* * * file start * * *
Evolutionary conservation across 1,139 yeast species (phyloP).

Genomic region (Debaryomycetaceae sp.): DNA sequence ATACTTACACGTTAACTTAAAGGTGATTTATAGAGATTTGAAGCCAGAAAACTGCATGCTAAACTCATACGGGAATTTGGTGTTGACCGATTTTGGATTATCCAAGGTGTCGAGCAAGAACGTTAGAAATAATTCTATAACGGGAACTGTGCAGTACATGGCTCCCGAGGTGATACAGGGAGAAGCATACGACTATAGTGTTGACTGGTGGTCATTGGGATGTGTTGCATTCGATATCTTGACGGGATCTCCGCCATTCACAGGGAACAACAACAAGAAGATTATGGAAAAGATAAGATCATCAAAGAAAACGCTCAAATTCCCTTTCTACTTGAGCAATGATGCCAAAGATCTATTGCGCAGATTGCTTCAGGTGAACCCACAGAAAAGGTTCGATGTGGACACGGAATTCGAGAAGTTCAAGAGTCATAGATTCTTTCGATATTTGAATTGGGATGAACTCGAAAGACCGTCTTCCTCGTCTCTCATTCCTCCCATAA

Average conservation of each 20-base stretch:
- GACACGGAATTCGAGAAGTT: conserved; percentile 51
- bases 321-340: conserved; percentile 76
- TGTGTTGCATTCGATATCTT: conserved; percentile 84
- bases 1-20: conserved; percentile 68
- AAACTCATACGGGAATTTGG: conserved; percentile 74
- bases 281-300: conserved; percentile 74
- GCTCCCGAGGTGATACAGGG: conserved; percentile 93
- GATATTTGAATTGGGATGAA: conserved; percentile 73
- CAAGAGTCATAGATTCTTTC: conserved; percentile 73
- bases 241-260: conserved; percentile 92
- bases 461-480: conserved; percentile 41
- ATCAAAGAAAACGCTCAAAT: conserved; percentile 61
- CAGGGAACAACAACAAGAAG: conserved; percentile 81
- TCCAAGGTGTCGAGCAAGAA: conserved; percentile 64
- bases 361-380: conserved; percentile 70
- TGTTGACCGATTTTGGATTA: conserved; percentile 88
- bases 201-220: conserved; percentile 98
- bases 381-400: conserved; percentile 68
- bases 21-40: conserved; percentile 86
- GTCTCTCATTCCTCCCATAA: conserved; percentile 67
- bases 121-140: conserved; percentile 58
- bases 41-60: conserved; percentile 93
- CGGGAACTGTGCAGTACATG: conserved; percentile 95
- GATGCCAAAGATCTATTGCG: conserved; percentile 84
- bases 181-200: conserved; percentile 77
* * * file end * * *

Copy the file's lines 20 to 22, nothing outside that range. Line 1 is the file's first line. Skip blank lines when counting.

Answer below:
- bases 201-220: conserved; percentile 98
- bases 381-400: conserved; percentile 68
- bases 21-40: conserved; percentile 86